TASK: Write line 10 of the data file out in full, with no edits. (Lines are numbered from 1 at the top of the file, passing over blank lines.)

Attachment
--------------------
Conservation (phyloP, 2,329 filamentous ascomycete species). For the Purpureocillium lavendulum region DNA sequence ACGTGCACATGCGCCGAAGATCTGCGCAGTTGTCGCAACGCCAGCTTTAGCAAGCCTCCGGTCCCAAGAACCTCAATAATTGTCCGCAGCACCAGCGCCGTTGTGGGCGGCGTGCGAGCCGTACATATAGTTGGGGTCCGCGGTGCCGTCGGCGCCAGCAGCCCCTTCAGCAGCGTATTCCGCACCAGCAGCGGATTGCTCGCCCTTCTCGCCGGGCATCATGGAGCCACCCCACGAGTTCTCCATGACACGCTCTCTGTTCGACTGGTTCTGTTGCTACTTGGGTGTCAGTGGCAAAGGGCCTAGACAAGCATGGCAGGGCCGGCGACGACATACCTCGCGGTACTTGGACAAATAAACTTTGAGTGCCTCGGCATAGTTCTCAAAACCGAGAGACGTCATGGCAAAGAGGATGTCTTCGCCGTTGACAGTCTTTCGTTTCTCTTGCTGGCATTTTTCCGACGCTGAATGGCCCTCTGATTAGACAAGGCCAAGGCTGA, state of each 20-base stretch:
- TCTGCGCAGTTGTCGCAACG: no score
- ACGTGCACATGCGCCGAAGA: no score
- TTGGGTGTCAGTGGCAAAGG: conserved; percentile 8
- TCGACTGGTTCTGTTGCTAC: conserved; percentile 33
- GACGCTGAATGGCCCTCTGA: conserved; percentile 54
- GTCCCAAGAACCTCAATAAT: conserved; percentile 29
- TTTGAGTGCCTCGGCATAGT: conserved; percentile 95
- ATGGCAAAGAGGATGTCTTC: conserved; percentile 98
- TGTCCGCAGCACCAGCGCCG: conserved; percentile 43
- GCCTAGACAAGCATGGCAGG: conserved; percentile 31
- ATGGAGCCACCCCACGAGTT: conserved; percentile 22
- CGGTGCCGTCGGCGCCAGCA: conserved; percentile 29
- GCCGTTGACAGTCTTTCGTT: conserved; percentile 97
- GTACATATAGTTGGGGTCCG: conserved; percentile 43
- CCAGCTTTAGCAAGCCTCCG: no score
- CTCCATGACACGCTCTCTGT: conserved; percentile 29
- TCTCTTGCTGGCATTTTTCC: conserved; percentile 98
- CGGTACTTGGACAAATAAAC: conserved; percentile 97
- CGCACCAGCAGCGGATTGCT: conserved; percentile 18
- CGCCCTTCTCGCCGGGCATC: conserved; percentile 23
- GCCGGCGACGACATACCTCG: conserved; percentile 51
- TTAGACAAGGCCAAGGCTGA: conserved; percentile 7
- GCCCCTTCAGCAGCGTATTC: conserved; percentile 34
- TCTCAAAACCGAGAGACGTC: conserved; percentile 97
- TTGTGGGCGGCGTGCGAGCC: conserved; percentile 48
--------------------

- TGTCCGCAGCACCAGCGCCG: conserved; percentile 43